Councils across London have been recently rubber-stamping plans on how and where to spend millions of pounds awarded annually from TfL for street improvements across the capital.
The money covers the next three years up to 2021/22 and comes from the Local Implementation Plan (LIP). Alongside TfL money, many councils across London are currently agreeing their own sources of financing alongside.
This post will look at London boroughs and compare with Greenwich. It has some rather stark findings, including that neighboring Lewisham, for example, will spend seven times as much Section 106 income per year from developers on better streets.
And it’s not just Lewisham. Greenwich Council – which will receive nearly £2 million annually from TfL over the next three years – propose spending very little income from Section 106, the Community Infrastructure Levy or parking revenue compared to every other London Labour council I researched.
This screenshot from Greenwich Council’s LIP report shows no confirmed Section 106 spend after next year for better streets nor Community Infrastructure Levy:
They also allocate zero from parking income for better streets. That’s possibly as parking income has been somewhat of a shambles and is over £12 million below budgeted amounts since 2011/2. Another £1.4 million shortfall was presented to Greenwich’s Cabinet last week.
Issues include employing less wardens in 2018 than they did in 2010 despite housing growth and being one of just three councils never to seek authorisation to use cameras against traffic contraventions. Though there’s signs they may be changing with more staff hired – so could that be revised?
Money from parking helps fund the freedom pass. Other authorities manage to fund that and improvements within boroughs. Greenwich’s chronic budget issues prevent that.
Greenwich intend to plug the gap left by a lack of S106, CIL or parking revenue by using “Capital/Revenue Funding” to a far higher degree than other councils. That’s money that could be spent on other important areas – health, education, housing, parks etc – but will not.
Let’s have a look at how other councils intend to spend revenue from developers and parking income to fund street improvements.
Lewisham propose £1.33 million each year from Section 106 – almost seven times as much as Greenwich. They also propose just half the amount taken from capital funding. Parking is TBC rather than zero in their eastern neighbours plan. They will also look to raise £250k each year from other external funding bids (they have a far better track record than Greenwich):
Next up is Labour Lambeth, who propose allocating £5 million from parking income each year towards better streets and public space improvements, and £1.3 million from S106 and CIL. That means capital funding is just £1 million a year.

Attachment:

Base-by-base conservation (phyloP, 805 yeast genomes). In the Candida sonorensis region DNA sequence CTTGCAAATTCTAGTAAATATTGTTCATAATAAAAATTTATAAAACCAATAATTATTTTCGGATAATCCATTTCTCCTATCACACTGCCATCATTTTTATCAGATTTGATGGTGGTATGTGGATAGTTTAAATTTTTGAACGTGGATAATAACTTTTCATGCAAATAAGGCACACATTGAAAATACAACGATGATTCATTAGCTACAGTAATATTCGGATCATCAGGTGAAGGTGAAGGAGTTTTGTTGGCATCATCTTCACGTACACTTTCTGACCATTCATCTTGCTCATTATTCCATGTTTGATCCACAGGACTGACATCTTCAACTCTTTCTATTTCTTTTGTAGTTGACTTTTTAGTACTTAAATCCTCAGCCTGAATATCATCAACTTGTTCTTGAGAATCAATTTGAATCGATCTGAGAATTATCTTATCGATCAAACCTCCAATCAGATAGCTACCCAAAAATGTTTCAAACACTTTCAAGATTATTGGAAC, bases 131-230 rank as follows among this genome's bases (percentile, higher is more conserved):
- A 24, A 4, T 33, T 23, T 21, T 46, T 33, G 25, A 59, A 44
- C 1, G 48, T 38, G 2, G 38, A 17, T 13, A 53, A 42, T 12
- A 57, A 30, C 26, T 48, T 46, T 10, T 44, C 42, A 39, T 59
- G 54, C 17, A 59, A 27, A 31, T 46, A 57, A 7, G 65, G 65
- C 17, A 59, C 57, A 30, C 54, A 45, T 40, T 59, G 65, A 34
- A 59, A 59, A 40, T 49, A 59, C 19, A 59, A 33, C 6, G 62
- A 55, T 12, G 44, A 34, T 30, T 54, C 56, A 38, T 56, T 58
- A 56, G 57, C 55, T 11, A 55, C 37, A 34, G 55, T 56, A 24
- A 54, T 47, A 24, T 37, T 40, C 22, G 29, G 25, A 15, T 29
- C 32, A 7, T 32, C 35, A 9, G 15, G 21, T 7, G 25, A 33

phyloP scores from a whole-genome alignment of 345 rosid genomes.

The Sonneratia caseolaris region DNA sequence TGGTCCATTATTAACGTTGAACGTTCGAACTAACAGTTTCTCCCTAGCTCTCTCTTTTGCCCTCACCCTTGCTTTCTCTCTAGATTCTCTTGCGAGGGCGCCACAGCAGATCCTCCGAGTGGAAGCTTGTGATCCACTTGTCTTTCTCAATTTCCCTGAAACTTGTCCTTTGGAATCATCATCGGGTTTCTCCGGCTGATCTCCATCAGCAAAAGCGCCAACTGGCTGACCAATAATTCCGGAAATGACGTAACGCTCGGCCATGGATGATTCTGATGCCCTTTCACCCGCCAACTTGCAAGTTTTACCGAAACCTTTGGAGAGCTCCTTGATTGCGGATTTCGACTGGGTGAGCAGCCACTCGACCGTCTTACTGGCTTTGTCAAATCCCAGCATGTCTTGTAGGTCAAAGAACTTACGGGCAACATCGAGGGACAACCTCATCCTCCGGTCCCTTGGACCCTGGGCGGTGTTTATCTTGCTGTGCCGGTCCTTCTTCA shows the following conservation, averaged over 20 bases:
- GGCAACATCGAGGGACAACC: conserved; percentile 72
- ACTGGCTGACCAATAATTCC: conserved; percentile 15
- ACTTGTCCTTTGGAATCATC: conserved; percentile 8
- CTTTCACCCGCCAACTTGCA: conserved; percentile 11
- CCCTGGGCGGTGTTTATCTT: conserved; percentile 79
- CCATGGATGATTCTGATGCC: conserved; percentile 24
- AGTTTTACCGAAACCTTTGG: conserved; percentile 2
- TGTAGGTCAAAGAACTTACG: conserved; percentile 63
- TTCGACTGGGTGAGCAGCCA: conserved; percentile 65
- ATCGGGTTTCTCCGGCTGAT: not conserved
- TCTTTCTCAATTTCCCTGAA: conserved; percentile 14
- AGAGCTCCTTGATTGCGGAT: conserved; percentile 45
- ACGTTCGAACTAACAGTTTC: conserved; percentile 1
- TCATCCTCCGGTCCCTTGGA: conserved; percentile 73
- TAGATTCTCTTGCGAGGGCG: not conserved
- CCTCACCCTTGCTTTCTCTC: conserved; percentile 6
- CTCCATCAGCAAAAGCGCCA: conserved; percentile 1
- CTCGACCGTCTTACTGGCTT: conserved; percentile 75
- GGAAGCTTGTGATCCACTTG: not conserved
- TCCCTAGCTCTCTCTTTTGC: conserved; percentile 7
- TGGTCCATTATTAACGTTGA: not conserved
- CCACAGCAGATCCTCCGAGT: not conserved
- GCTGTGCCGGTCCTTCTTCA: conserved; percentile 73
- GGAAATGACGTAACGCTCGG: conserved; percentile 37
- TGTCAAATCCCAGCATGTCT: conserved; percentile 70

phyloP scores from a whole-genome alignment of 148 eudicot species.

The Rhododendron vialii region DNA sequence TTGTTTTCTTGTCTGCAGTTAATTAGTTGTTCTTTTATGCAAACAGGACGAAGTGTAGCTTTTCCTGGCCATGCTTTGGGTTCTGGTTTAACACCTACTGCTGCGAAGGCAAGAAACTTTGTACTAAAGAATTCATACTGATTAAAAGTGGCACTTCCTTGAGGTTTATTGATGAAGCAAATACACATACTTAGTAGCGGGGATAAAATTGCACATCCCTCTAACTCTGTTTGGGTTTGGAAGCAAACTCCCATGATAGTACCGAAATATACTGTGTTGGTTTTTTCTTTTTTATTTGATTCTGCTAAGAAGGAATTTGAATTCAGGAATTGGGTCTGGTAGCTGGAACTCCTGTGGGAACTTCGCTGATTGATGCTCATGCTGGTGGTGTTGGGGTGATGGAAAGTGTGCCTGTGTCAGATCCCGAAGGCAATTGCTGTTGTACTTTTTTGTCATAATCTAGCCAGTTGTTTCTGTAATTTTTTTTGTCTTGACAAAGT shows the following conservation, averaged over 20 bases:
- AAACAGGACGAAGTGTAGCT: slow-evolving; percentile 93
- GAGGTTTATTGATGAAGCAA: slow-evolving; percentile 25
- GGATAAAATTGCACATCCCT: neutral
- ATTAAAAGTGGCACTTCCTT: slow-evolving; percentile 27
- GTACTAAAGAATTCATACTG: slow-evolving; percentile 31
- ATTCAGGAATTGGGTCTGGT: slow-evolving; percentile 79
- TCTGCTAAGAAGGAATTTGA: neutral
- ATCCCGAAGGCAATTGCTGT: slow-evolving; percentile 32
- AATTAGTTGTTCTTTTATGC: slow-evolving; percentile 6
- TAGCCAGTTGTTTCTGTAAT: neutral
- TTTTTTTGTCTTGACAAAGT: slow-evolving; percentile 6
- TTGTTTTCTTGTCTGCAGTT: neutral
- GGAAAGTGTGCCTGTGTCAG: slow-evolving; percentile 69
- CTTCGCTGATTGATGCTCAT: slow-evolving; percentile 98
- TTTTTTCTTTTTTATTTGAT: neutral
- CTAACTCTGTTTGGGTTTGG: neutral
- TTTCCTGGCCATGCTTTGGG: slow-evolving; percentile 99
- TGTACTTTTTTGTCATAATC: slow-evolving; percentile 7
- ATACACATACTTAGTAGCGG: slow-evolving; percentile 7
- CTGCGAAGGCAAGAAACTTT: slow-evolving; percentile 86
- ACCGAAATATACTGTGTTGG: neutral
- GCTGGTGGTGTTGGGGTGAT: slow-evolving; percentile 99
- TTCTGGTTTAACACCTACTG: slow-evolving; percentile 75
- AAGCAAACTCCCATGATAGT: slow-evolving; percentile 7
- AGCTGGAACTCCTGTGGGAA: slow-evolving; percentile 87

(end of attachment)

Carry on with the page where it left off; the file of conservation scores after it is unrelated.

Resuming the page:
Another Labour council south of the Thames is Southwark, who plan to fund street work through £6.5 million allocated each year from parking income and an average of £450k from S106 (though that does vary):
Brent Council plan to allocate a whopping £12.5 million each year until 2021/22 from parking income to improved public spaces and streets. They’ll also be £6 million from CIL income this year with S106 to be determined alongside future years.
Haringey have yet to finalise plans, along with Newham, Tower Hamlets and Islington among councils I looked into. There was no info yet from Bexley or Bromley.
What the money does
These funds run the range of street work from pothole repairs to better crossings, improved pedestrian links, attractive streets and public space, improved shopping areas and much else. Though in Greenwich it’s normally pretty much only focused on tarmac and street clutter.
I’m running an Easter appeal to help with the site. Info here. Many thanks to those who have helped.
As is clear to see, Greenwich council are operating quite differently to other Labour councils. Despite funding cuts from central government there are, and will be, other sources of funds for public space. If parking wasn’t such a mess for so long large amounts would not need to be taken from other budgets.
Sacred cows appear to be protected at all costs while some areas are ignored, whether it be just 0.3% of S106 income to parks or the possibility of not a single penny going from S106 funds to improve streets for pedestrians and cyclists after 2019/20 – despite obesity increasing, cyclist numbers falling and accidents on Greenwich borough roads rising.
TfL funding never has, and never will be, sufficient to improve public space alone. TfL’s annual £2 million is a fraction of over £90 million received from S106 and Community Infrastructure Levy income every year. I’ve not even mentioned an annual £12 million from the New Homes Bonus in this post.
Quite why Greenwich Council give so little importance to parks, better streets and healthier living compared to almost every other London council – Labour and Tory – is a mystery.
UPDATE: I’ve got Camden data. They will spend £1.3 million from S106 and £4 million from CIL income this year. TBC for other years and can’t see parking data. Another Labour council that exceeds Greenwich by quite some way.